ACT TWO opens with Austen frustrated and upset by the negative consequences of reviewing “First Impressions” (SECOND CHANCES). She and Cassandra begin to repair their relationship, but Austen is unsure of what to do with the story. She attempts to reconcile her new ideas with the old ones. Austen determines that Mr. Darcy should seek Elizabeth out one more time (TAKE A WALK) in order to explain his actions (DARCY’S LETTER). Elizabeth is humbled when she accepts the truth (HAD I BEEN IN LOVE).
Austen continues to see where her creativity will take her, and Elizabeth returns home to discover that the soldiers are leaving her neighborhood. Austen decides to send Lydia with them much to Kitty’s dismay (I CAN’T RESIST A REDCOAT). Meanwhile, Elizabeth is invited to journey north with her uncle and aunt, and they visit Mr. Darcy’s home. While she’s there, Elizabeth recognizes how mistaken she was about Mr. Darcy (THE PORTRAIT SONG), and when Mr. Darcy appears unexpectedly, their romance begins.
Cassandra is relieved by the reconciliation between Elizabeth and Darcy, but Austen is still not convinced that the story is truthful enough (THE STORY IS NOT FINISHED YET). Austen chooses to test her leading characters by having Lydia run away with Mr. Wickham. Elizabeth realizes that she is in love with Mr. Darcy, but fears the scandal has destroyed her chances with him (WATCH HIM GO). Meanwhile, Lydia and Wickham “enjoy London” and rumors of the scandal spread (WHAT NEWS).
Mr. Bennet returns home with news of Lydia’s pending marriage to Mr. Wickham. Austen informs Elizabeth that it was Mr. Darcy’s doing, and Bingley returns to propose to Jane Bennet (I THINK YOU’RE WONDERFUL).
Mr. Darcy’s aunt, Lady Catherine, disturbed by rumors of a possible engagement between her nephew and Elizabeth, appears in order to confront Elizabeth with her objections. Elizabeth denies the engagement, but will not promise to reject Mr. Darcy if he proposes. Thwarted, Lady Catherine tries to extract the same promise from Mr. Darcy but fails. Darcy is left with the hope that Elizabeth will give him a second chance and begs Austen for another opportunity (FINE EYES). Recognizing the openness of Darcy’s heart, Austen reflects on the miraculous, unselfish nature of love (ROMANTIC) and re-unites the hero and heroine. She shares her joy with Cassandra and decides that not only is “First Impressions” is worth submitting for publication, but that she wants to be the kind of writer who speaks the truth about matters of the head and the heart (FINALE).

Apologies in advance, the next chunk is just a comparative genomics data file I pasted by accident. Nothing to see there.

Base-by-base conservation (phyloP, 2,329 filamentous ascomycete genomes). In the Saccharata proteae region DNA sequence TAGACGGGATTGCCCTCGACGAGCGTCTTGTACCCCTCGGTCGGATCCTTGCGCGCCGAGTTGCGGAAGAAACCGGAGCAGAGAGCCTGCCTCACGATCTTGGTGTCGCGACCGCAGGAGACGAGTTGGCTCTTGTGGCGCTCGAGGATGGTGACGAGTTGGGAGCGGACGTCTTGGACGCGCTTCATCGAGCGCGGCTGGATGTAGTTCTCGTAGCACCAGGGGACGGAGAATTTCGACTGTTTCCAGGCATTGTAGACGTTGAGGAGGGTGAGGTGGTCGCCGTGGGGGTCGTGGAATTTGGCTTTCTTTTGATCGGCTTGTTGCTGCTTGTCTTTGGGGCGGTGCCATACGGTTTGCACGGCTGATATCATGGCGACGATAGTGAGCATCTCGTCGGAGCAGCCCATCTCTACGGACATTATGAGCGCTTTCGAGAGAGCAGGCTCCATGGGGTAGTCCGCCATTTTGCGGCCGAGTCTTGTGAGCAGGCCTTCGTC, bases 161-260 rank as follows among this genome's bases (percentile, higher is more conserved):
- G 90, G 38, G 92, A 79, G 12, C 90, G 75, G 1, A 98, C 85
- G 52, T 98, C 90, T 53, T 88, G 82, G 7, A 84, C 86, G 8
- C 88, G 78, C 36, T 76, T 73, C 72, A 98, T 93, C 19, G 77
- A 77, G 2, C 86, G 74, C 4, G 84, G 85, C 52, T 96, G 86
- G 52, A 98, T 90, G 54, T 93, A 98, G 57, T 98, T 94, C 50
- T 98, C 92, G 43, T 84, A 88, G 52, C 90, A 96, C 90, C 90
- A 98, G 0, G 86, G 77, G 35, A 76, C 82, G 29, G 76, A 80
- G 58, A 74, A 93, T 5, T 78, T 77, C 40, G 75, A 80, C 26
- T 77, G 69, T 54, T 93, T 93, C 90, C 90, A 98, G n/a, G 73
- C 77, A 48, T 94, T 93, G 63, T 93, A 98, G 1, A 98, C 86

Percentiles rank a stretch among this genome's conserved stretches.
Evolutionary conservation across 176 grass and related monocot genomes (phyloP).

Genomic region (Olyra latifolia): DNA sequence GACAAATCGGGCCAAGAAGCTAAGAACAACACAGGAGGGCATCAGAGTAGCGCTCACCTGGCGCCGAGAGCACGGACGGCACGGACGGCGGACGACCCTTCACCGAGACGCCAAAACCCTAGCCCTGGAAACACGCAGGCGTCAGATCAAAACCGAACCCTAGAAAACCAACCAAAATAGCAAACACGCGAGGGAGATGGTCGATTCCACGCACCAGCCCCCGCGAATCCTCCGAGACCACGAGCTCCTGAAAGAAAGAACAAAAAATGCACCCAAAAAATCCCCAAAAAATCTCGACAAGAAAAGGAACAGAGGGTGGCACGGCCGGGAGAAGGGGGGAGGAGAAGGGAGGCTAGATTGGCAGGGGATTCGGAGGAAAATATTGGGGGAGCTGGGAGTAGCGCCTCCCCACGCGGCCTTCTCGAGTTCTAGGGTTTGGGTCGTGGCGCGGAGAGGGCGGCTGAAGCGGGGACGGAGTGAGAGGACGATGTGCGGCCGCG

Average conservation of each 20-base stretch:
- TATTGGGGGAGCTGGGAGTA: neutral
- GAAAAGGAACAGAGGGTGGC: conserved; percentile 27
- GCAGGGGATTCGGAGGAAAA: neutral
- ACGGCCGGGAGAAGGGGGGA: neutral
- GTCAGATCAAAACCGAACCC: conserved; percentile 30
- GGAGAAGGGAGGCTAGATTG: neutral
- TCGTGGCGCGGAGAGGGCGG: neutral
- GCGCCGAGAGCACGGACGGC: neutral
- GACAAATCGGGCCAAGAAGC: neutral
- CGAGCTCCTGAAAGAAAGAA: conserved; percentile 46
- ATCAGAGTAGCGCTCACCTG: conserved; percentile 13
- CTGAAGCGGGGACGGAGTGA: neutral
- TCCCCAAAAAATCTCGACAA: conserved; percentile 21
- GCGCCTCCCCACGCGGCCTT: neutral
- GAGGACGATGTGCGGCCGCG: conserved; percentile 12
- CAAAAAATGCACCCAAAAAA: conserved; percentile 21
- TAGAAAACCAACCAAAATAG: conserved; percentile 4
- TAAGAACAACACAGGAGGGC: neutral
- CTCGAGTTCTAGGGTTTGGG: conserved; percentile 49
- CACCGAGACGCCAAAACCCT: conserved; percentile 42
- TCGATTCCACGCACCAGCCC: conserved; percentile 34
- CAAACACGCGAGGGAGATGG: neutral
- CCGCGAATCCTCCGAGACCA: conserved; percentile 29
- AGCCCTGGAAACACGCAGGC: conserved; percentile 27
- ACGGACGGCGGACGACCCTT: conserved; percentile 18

The Creative Team
Lindsay Warren Baker is a freelance theater artist: stage director, playwright/composer, teaching artist and yoga instructor. Besides Jane Austen’s PRIDE AND PREJUDICE, A Musical, additional writing credits with collaborator Amanda Jacobs include LILY, A Musical Portrait; TRUTH IN BEAUTY: A Shakespeare Sonnet Project (2012 Penfield Music Commission Project);and DANIEL, The Musical. Ms. Baker’s other theatrical work includes professional engagements with Geva Theatre Center (Rochester, NY), Eastman Opera Theatre/Eastman School of Music, SUNY Geneseo, Rochester Lyric Opera, and the Ohio Light Opera. Education and Training: O’Neill National Theater Institute, Moscow Art Theatre, St. Olaf College, SUNY Empire State College.
Amanda Jacobs, initially trained to be a pianist. Her life led her to composition and playwriting where she is most recognized for her award-winning work on “Jane Austen’s PRIDE AND PREJUDICE, A Musical”, which swept the New York Musical Theater Awards in 2011, and included the coveted "Stage Entertainment Award. Outside of Musical Theater, Ms. Jacobs has won numerous composition awards, including 1st Prize from the Long Island Arts Council (2009), the Marin Lutheran Church Competition (2009), Celebrating Grace (2009), NATS (2001), as well as international recognition for her “MASS for the LIVING” from the Sacred Arts Foundation (2010).